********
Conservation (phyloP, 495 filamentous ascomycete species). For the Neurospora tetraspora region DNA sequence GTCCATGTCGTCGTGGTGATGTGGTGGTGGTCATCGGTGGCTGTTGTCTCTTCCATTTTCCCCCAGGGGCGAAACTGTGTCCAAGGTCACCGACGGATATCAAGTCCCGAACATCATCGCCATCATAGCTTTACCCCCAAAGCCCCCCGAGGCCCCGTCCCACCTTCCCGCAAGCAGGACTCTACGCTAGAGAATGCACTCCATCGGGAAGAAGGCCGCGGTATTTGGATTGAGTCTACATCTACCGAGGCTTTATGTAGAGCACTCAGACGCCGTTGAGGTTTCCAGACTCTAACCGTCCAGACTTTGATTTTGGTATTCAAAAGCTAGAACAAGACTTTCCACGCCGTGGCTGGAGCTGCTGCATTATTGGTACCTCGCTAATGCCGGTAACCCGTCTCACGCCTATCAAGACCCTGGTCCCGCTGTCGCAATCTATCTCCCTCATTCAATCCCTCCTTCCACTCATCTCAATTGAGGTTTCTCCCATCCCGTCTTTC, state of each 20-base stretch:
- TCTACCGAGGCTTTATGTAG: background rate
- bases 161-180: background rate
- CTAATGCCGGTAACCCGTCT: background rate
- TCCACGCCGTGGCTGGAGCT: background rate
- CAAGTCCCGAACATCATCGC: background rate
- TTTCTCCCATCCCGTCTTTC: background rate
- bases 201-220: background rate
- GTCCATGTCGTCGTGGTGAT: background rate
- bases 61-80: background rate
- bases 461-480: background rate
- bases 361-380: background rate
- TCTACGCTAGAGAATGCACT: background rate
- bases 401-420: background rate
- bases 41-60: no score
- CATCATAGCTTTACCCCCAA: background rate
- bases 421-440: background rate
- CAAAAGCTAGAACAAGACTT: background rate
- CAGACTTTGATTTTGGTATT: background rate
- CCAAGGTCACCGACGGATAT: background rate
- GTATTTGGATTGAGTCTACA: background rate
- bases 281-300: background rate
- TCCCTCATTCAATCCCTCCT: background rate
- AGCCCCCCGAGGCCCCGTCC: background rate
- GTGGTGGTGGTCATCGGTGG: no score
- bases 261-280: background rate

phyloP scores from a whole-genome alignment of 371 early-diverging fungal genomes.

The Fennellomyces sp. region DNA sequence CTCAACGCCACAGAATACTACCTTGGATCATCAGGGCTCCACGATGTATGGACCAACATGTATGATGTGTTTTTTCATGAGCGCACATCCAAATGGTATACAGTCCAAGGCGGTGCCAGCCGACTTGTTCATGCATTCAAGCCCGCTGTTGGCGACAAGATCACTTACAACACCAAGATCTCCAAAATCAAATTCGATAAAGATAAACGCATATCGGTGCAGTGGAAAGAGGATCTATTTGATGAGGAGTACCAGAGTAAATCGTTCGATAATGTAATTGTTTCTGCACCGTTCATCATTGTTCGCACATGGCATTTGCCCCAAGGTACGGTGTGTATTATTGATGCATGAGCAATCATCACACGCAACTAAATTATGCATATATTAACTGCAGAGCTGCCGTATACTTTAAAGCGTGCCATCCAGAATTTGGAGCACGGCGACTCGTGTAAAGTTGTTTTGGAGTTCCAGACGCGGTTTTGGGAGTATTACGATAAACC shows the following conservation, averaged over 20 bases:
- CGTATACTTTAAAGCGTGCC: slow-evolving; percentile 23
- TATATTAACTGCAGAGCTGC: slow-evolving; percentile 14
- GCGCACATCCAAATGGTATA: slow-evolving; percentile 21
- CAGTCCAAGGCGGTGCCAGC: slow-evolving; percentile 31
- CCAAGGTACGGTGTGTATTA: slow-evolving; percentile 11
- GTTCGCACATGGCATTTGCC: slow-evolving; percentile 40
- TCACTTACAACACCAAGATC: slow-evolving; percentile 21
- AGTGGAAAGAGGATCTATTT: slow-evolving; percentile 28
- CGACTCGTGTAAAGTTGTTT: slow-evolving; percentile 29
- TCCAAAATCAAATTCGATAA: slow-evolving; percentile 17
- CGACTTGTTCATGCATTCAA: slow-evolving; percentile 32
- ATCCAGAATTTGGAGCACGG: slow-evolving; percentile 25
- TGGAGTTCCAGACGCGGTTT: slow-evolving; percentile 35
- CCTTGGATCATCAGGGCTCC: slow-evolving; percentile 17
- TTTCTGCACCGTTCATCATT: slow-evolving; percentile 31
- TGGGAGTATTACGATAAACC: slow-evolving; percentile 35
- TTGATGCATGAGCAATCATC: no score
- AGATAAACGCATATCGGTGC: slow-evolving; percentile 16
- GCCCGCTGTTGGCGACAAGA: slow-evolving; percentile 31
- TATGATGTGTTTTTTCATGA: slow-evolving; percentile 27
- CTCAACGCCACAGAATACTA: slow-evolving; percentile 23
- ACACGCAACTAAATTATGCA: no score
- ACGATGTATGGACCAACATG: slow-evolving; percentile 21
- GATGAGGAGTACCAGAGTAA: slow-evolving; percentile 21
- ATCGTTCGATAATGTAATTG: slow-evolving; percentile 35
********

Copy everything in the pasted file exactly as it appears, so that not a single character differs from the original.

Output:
Conservation (phyloP, 495 filamentous ascomycete species). For the Neurospora tetraspora region DNA sequence GTCCATGTCGTCGTGGTGATGTGGTGGTGGTCATCGGTGGCTGTTGTCTCTTCCATTTTCCCCCAGGGGCGAAACTGTGTCCAAGGTCACCGACGGATATCAAGTCCCGAACATCATCGCCATCATAGCTTTACCCCCAAAGCCCCCCGAGGCCCCGTCCCACCTTCCCGCAAGCAGGACTCTACGCTAGAGAATGCACTCCATCGGGAAGAAGGCCGCGGTATTTGGATTGAGTCTACATCTACCGAGGCTTTATGTAGAGCACTCAGACGCCGTTGAGGTTTCCAGACTCTAACCGTCCAGACTTTGATTTTGGTATTCAAAAGCTAGAACAAGACTTTCCACGCCGTGGCTGGAGCTGCTGCATTATTGGTACCTCGCTAATGCCGGTAACCCGTCTCACGCCTATCAAGACCCTGGTCCCGCTGTCGCAATCTATCTCCCTCATTCAATCCCTCCTTCCACTCATCTCAATTGAGGTTTCTCCCATCCCGTCTTTC, state of each 20-base stretch:
- TCTACCGAGGCTTTATGTAG: background rate
- bases 161-180: background rate
- CTAATGCCGGTAACCCGTCT: background rate
- TCCACGCCGTGGCTGGAGCT: background rate
- CAAGTCCCGAACATCATCGC: background rate
- TTTCTCCCATCCCGTCTTTC: background rate
- bases 201-220: background rate
- GTCCATGTCGTCGTGGTGAT: background rate
- bases 61-80: background rate
- bases 461-480: background rate
- bases 361-380: background rate
- TCTACGCTAGAGAATGCACT: background rate
- bases 401-420: background rate
- bases 41-60: no score
- CATCATAGCTTTACCCCCAA: background rate
- bases 421-440: background rate
- CAAAAGCTAGAACAAGACTT: background rate
- CAGACTTTGATTTTGGTATT: background rate
- CCAAGGTCACCGACGGATAT: background rate
- GTATTTGGATTGAGTCTACA: background rate
- bases 281-300: background rate
- TCCCTCATTCAATCCCTCCT: background rate
- AGCCCCCCGAGGCCCCGTCC: background rate
- GTGGTGGTGGTCATCGGTGG: no score
- bases 261-280: background rate

phyloP scores from a whole-genome alignment of 371 early-diverging fungal genomes.

The Fennellomyces sp. region DNA sequence CTCAACGCCACAGAATACTACCTTGGATCATCAGGGCTCCACGATGTATGGACCAACATGTATGATGTGTTTTTTCATGAGCGCACATCCAAATGGTATACAGTCCAAGGCGGTGCCAGCCGACTTGTTCATGCATTCAAGCCCGCTGTTGGCGACAAGATCACTTACAACACCAAGATCTCCAAAATCAAATTCGATAAAGATAAACGCATATCGGTGCAGTGGAAAGAGGATCTATTTGATGAGGAGTACCAGAGTAAATCGTTCGATAATGTAATTGTTTCTGCACCGTTCATCATTGTTCGCACATGGCATTTGCCCCAAGGTACGGTGTGTATTATTGATGCATGAGCAATCATCACACGCAACTAAATTATGCATATATTAACTGCAGAGCTGCCGTATACTTTAAAGCGTGCCATCCAGAATTTGGAGCACGGCGACTCGTGTAAAGTTGTTTTGGAGTTCCAGACGCGGTTTTGGGAGTATTACGATAAACC shows the following conservation, averaged over 20 bases:
- CGTATACTTTAAAGCGTGCC: slow-evolving; percentile 23
- TATATTAACTGCAGAGCTGC: slow-evolving; percentile 14
- GCGCACATCCAAATGGTATA: slow-evolving; percentile 21
- CAGTCCAAGGCGGTGCCAGC: slow-evolving; percentile 31
- CCAAGGTACGGTGTGTATTA: slow-evolving; percentile 11
- GTTCGCACATGGCATTTGCC: slow-evolving; percentile 40
- TCACTTACAACACCAAGATC: slow-evolving; percentile 21
- AGTGGAAAGAGGATCTATTT: slow-evolving; percentile 28
- CGACTCGTGTAAAGTTGTTT: slow-evolving; percentile 29
- TCCAAAATCAAATTCGATAA: slow-evolving; percentile 17
- CGACTTGTTCATGCATTCAA: slow-evolving; percentile 32
- ATCCAGAATTTGGAGCACGG: slow-evolving; percentile 25
- TGGAGTTCCAGACGCGGTTT: slow-evolving; percentile 35
- CCTTGGATCATCAGGGCTCC: slow-evolving; percentile 17
- TTTCTGCACCGTTCATCATT: slow-evolving; percentile 31
- TGGGAGTATTACGATAAACC: slow-evolving; percentile 35
- TTGATGCATGAGCAATCATC: no score
- AGATAAACGCATATCGGTGC: slow-evolving; percentile 16
- GCCCGCTGTTGGCGACAAGA: slow-evolving; percentile 31
- TATGATGTGTTTTTTCATGA: slow-evolving; percentile 27
- CTCAACGCCACAGAATACTA: slow-evolving; percentile 23
- ACACGCAACTAAATTATGCA: no score
- ACGATGTATGGACCAACATG: slow-evolving; percentile 21
- GATGAGGAGTACCAGAGTAA: slow-evolving; percentile 21
- ATCGTTCGATAATGTAATTG: slow-evolving; percentile 35